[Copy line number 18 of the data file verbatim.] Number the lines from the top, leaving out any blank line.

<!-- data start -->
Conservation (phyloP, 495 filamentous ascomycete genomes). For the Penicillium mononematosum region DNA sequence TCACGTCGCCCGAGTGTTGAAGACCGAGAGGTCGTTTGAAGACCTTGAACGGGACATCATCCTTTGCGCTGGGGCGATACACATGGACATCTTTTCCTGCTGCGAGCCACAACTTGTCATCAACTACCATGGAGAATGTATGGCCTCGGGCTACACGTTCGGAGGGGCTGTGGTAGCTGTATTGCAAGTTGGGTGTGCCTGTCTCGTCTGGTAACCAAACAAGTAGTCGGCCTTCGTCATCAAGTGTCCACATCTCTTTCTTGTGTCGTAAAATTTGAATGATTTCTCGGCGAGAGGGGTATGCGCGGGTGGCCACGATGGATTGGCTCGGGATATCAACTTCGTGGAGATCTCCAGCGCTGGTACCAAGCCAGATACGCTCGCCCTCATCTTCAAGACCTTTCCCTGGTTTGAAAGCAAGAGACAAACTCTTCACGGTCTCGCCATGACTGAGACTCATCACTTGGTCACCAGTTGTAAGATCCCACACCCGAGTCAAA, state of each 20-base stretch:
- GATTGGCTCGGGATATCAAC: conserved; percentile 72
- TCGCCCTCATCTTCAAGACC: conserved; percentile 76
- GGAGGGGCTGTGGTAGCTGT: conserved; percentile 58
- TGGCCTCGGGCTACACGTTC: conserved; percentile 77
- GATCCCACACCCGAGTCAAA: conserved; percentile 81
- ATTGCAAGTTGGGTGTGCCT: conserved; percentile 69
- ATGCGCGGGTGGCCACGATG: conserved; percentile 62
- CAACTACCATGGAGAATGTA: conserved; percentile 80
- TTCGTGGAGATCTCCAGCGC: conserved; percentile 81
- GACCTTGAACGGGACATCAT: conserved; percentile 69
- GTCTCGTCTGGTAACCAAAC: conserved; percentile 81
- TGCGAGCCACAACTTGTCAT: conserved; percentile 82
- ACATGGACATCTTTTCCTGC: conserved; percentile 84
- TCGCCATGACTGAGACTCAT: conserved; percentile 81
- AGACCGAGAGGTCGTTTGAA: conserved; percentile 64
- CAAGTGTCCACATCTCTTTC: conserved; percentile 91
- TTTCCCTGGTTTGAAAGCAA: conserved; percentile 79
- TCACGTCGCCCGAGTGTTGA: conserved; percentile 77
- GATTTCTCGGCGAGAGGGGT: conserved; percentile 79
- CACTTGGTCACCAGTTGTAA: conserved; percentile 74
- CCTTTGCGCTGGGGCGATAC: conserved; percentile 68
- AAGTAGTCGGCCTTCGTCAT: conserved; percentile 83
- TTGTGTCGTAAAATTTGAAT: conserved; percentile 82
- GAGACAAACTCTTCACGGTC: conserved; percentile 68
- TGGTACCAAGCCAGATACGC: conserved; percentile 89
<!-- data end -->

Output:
- TTTCCCTGGTTTGAAAGCAA: conserved; percentile 79